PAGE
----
February 3, 2014
A book by Thomas J. Hanratty on “Physics of Gas-Liquid Flows” was published by Cambridge University Press in October 2013. The text is ideal for engineers seeking to enhance the safety and efficiency of natural gas pipelines, water-cooled nuclear reactors, absorbers, distillation columns, gas lift pumps, and multiphase chemical reactors.
“The review of advanced concepts in fluid mechanics in this book enables both graduate students and practicing engineers to tackle the scientific literature and engage in advanced research,” Hanratty said. He observes that “the scientific community recognizes that the principal problem in developing an understanding of the behavior of multiphase flows is to relate macroscopic behavior to small scale interactions. The book summarizes progress in this direction and contributes to the establishment of multiphase flow as a new branch of fluid dynamics.”
Hanratty is professor emeritus in the Department of Chemical and Biomolecular Engineering at the University of Illinois. He joined the faculty of the Chemical Engineering Department in 1953, retiring in 2007. After retiring, he spent one year as Acting Head of the School of Chemical Sciences and presided over a reorganization of the School. He has continued his research activities through interactions with postdoctoral students and visiting scientists.
Hanratty’s research has received numerous recognitions including the inaugural Multiphase Flow International Prize, honorary doctorates from Institut National Polytechnique Toulouse and Villanova University. He has been elected to the National Academy of Engineering, the National Academy of Sciences, and the American Academy of Arts and Sciences.
“Physics of Gas-Liquid Flows” leans heavily on contributions from the Hanratty laboratories. “The eye catching jacket was produced by James B. Young,” Hanratty said. “It captures trajectories of particles in a turbulent liquid flowing down a vertical pipe.” Cross-sections at several locations were illuminated by thin light sheets having different colors. Axial viewing photography was used to capture the paths of the particles; the color of a particle gives its axial location.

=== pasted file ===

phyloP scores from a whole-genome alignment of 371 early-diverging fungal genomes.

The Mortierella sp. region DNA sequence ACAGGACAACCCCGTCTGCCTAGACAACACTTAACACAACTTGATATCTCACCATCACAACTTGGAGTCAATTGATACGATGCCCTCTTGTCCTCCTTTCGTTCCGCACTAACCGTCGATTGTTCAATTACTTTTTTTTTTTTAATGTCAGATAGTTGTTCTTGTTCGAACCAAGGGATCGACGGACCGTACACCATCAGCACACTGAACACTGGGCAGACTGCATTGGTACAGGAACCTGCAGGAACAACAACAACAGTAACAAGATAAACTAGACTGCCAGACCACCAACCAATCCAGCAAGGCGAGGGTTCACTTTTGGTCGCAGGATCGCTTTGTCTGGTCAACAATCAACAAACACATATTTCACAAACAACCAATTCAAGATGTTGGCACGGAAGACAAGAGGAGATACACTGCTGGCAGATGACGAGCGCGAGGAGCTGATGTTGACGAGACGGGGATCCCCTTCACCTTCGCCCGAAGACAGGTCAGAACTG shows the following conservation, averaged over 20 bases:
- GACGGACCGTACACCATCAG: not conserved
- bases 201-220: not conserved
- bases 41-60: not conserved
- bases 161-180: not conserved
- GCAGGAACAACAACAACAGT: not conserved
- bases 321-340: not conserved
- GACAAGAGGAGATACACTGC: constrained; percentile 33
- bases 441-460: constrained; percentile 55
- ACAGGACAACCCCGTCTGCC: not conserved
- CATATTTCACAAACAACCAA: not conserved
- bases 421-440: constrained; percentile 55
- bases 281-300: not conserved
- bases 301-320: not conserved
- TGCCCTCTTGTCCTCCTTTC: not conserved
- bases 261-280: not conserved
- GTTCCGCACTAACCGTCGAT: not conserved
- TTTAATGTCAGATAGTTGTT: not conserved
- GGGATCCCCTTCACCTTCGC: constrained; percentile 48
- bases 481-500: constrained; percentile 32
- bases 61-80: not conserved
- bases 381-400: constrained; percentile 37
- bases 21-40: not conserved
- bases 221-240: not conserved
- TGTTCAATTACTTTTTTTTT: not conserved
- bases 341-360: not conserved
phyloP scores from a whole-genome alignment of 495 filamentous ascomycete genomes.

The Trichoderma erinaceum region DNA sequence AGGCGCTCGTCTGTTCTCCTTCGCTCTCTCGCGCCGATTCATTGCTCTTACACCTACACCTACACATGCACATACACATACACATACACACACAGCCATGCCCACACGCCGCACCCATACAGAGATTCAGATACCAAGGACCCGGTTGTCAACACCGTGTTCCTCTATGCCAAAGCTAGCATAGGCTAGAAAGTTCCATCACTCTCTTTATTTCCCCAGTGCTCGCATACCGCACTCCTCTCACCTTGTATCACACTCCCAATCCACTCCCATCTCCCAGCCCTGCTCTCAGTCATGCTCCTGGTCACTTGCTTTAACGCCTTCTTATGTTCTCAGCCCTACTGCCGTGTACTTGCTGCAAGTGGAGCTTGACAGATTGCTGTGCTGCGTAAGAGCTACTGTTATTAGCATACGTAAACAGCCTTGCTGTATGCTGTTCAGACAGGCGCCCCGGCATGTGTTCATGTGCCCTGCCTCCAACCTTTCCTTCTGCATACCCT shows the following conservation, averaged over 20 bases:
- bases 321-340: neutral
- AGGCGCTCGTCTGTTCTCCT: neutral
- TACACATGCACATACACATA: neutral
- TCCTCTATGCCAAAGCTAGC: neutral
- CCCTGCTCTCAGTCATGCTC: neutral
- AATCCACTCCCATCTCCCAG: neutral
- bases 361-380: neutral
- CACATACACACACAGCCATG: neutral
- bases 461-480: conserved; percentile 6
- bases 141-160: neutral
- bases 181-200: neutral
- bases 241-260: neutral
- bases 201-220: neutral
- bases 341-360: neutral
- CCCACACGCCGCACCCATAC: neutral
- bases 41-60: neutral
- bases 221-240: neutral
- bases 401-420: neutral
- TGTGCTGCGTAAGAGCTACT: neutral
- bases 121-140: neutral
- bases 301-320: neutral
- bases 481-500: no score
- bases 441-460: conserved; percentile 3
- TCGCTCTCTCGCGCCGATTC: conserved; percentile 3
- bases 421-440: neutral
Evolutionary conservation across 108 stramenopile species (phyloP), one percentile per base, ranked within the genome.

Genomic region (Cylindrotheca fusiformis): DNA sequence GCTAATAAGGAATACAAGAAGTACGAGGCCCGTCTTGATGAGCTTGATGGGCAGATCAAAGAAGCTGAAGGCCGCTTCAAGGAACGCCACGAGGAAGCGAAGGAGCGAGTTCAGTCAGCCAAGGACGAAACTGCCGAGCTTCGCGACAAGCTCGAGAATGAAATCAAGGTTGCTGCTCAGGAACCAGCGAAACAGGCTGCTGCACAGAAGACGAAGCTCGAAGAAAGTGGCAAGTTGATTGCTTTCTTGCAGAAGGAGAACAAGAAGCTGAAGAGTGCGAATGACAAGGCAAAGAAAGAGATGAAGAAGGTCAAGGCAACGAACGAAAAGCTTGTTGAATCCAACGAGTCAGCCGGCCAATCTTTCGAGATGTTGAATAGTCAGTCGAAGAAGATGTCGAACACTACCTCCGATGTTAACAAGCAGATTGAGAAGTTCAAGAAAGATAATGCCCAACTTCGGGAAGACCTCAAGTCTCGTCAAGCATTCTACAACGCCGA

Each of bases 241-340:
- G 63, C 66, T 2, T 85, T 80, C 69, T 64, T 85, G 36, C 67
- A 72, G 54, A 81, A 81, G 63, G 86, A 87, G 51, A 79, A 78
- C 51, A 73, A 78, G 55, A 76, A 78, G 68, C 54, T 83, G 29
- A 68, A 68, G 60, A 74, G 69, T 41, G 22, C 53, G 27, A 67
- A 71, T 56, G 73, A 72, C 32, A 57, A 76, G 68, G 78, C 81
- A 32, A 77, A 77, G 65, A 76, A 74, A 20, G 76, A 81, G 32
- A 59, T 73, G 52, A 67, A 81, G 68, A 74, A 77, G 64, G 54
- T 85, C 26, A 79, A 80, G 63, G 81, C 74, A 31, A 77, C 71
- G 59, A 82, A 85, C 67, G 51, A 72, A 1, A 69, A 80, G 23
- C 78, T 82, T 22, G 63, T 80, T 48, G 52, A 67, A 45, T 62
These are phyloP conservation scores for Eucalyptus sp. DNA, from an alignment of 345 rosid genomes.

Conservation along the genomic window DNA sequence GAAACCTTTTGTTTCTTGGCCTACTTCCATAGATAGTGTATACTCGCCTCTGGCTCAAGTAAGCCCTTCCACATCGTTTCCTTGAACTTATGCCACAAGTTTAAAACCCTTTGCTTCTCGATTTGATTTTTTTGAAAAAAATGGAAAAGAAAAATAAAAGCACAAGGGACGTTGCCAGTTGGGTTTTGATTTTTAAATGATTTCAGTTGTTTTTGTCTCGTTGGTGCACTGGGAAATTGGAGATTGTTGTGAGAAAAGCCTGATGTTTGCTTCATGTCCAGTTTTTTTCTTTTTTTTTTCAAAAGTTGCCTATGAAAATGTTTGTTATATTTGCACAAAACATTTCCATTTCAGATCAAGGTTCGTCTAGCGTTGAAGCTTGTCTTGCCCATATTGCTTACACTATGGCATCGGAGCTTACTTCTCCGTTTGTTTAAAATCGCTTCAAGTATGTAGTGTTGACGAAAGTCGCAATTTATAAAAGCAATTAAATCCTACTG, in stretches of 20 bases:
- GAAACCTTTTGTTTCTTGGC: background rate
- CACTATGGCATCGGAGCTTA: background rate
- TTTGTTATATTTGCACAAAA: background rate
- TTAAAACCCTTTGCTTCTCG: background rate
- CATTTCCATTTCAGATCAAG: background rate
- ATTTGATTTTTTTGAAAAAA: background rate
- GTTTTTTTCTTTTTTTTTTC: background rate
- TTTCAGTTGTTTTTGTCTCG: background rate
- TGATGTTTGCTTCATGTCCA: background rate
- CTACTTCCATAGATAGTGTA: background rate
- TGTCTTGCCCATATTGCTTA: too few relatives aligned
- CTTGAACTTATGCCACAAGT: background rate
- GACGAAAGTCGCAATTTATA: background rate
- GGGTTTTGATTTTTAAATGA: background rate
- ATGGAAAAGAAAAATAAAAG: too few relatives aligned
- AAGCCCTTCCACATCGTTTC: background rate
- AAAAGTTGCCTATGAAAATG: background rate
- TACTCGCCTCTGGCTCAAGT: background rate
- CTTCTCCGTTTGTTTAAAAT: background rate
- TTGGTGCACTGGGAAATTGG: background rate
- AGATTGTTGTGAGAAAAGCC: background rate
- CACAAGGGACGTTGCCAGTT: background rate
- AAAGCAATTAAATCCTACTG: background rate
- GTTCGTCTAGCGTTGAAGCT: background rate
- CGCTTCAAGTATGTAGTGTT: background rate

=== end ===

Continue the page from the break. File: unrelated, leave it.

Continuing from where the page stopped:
Cambridge University Press provides the following reviews of Hanratty’s book:
“This authoritative and impressive monograph, written by a widely acclaimed pioneer in this field, is an excellent resource for new students as well as seasoned practitioners. It develops concepts systematically and packages many decades of literature in this field lucidly, giving readers a chance to understand and appreciate the evolution of this field.”
–Sankaran Sundaresan, Princeton University
“Physics of Gas-Liquid Flows” is a must read for graduate students, researchers, and engineers seeking a solid basis or wanting to update their knowledge in the dynamics of gas-liquid systems. The book is an authoritative reference, mainly built around the results of the author, a leading expert in the field during several decades. It presents our current experimental and theoretical understanding at both the local and global scales with an original contribution to wave phenomena as they appear in film, stratified, and annular flows that may be a source of inspiration for researchers and teachers in the years to come.”
–Jean Fabre, Institut National Polytechnique, Toulouse
“A lifetime of probing research and deep thinking about gas-liquid flows is enclosed between the covers of this book. Starting from simple analyses—the style of which will be familiar to many undergraduates—the author moves gradually to more advanced topics building a succinct yet exhaustive picture of the present understanding of these important flows. Practicing engineers and researchers alike will find many gems in this book.
–Andrea Prosperetti, Johns Hopkins University